Society often places a tremendous amount of pressure on mums to breastfeed. This pressure can make you feel like you are failing when you can’t meet this expectation.
2. Personal Expectations:
Mums often set high expectations for themselves and want to provide the best for their child. When breastfeeding is not possible, you may feel like you are falling short of these standards.
Misinformation, omission of information and unrealistic portrayals of breastfeeding can lead to feelings of guilt. For example, things you may not have been told:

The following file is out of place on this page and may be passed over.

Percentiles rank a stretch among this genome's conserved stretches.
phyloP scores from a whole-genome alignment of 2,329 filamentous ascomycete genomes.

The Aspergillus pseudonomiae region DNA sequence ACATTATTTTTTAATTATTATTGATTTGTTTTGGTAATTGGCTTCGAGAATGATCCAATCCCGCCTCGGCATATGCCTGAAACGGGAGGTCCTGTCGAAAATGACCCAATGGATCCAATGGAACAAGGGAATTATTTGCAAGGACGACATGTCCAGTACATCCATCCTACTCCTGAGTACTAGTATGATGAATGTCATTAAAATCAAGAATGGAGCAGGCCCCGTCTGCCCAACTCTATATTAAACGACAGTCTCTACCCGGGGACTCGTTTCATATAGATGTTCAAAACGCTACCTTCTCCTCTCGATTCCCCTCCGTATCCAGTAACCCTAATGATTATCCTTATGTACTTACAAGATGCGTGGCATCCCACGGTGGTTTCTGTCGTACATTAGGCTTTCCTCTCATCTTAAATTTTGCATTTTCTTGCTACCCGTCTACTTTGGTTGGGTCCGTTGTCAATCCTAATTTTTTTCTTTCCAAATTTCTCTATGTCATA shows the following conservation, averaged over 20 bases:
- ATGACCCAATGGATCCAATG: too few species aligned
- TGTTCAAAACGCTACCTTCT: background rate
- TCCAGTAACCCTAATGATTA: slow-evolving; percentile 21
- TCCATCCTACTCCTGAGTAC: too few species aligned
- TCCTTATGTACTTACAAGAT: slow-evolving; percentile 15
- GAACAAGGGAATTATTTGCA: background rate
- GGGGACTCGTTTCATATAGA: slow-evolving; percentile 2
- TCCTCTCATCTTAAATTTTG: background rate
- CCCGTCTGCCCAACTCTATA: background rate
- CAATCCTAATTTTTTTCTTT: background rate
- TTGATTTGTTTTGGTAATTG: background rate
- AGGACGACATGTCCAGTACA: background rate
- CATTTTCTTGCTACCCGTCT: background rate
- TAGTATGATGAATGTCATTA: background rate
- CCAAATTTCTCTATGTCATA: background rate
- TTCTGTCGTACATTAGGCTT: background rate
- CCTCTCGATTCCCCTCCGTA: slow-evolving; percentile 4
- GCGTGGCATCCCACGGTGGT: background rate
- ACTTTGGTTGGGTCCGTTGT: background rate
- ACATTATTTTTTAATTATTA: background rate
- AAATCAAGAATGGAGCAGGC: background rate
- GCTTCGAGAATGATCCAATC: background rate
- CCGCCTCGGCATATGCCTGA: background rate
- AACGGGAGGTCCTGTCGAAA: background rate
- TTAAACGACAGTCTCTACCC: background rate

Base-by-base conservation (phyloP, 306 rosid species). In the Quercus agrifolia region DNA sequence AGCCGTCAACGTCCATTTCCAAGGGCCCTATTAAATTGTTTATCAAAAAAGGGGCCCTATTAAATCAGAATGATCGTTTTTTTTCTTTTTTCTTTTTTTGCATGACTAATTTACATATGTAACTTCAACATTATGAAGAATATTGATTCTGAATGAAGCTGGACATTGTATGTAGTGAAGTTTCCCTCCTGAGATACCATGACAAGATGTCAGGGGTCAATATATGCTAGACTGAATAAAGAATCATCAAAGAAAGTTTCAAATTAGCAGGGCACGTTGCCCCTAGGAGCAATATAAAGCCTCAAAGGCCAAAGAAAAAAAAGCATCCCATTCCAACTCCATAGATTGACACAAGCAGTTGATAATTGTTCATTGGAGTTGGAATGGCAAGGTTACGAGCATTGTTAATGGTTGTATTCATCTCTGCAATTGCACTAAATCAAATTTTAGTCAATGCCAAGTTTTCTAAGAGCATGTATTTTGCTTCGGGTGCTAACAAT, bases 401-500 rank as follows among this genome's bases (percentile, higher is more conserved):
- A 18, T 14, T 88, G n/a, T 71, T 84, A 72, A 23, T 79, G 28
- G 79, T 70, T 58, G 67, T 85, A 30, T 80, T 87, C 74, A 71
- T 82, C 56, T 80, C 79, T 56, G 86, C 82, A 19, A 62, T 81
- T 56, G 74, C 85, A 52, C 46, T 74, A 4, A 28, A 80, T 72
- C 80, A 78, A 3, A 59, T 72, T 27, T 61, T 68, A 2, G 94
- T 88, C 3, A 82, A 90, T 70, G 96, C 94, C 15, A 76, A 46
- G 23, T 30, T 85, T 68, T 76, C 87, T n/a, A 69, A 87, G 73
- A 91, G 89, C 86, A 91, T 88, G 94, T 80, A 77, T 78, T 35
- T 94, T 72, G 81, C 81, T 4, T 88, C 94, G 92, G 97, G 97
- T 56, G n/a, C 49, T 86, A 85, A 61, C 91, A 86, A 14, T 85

· That breastfeeding isn’t easy, can hurt to start with and lots of people struggle with it.
· That birth trauma or stress surrounding the birth can have an impact on your milk supply.
· That being induced or having c section (especially an emergency c section) can mean your milk takes longer to come in.
· That your baby being premature, particularly sleepy or having tongue tie can sometimes make it harder for them to latch.
4. Hormonal Changes:
Hormonal changes after childbirth can intensify emotional responses, making it more challenging to cope with feelings of inadequacy.
Overcoming Breastfeeding Guilt
As a postnatal counsellor and a mum myself, I know how hard that guilt hits. While there is no one-size-fits-all solution, there are some strategies that can be helpful in your journey to overcoming guilt.